Sold by Canada Post with no heritage protection to an investment firm, Vancouver’s massive mid-century modern “Taj Mahal with escalators” faces demolition for new development.

Why it Matters

Built in 1953-1958, this monumental downtown Vancouver property is the finest example of International Style architecture in the city and one of the federal government’s most distinguished post-war buildings. The 5-storey structure—capped with an oblong 3-storey slab—covers an entire city block (1.2 hectares) and encloses a total floor area of almost 16 acres (686,000sq ft). Designed by the firm McCarter Nairne & Partners, the building was constructed of sumptuous materials, used state of the art technology, and contains numerous commissioned artworks. It was called a “Taj Mahal with escalators” when built.

Why It’s Endangered

The Main Post Office was sold in January 2013 to the British Columbia Investment Management Corporation (bcIMC). Canada Post will be moving all operations to a new processing plant in Richmond scheduled to open in 2014.

The building is listed on Vancouver’s “Recent Landmarks” inventory, and Heritage Vancouver included it on its Top Ten Endangered Sites in 2012 and 2013. Unfortunately, the Main Post Office has never been afforded the protection of municipal heritage designation, as municipal bylaws have no legal standing for properties owned by a higher level of government. Moreover, as Canada Post is a crown corporation and not a federal department, there was no obligation for it to participate in federal heritage processes overseen by the Federal Heritage Buildings Review Office (FHBRO), which could have helped put heritage conditions on the sale of the building. In fact, no FHBRO evaluation of the property’s heritage significance was conducted, as it requires the owner’s consent.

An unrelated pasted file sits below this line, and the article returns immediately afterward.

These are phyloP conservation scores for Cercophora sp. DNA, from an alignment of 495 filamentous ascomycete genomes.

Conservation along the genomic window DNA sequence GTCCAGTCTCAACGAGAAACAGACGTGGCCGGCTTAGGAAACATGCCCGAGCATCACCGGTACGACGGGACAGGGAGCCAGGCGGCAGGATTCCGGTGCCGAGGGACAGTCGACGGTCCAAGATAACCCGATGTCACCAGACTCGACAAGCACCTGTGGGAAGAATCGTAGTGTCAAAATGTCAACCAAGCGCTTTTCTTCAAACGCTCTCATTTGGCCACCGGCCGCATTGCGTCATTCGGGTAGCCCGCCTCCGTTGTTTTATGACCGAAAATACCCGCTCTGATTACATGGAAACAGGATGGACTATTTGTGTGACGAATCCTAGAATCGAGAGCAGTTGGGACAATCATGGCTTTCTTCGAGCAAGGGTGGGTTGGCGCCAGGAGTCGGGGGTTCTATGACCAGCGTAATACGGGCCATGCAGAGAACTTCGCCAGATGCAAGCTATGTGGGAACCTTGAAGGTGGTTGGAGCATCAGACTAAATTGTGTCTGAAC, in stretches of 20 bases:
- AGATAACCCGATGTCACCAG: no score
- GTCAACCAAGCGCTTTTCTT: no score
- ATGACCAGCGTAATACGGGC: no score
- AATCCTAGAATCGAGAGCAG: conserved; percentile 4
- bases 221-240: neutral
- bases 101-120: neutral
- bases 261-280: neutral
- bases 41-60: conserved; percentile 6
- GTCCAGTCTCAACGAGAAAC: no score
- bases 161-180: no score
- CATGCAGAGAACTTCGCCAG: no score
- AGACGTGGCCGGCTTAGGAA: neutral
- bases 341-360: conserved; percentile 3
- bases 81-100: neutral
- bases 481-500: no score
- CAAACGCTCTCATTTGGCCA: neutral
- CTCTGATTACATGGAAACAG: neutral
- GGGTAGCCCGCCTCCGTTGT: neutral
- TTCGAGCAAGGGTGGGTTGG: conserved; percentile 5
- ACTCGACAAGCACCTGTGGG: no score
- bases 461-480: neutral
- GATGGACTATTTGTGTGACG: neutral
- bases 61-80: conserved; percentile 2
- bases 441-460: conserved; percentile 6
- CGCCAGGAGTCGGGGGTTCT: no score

Real estate insiders say the Main Post Office is one of the few remaining sites in downtown Vancouver that can accommodate large format retailers and that demolition and a new, mixed-use residential development is the likely outcome without government intervention.

Where it Stands

A January 2013 newspaper article bcIMC said that, “the status of the existing building will be considered as part of the whole development planning process.” The immense size, large open floor plates, and above average ceiling heights would seem to bode well for adaptively reusing the building, but the temptation to demolish the building, rezone, and maximize the height will be strong. To date, no redevelopment plan has been tendered by the developer. 

UPDATE: In May 2015, Bentall Kennedy, a representative of bcIMC submitted preliminary plans for the building to City Council. Brian Jackson, the city’s planning director told the Vancouver Sun that the plan proposes to add “office, hotel and a mix of “for-profit affordable rental” and condominium housing above the existing building.” Heritage aspects would be retained, however, red granite slabs at street level would be removed to create retail space. They would reused elsewhere in the building. Negotiations with the city have not yet began and construction is not expected to begin for at least two years.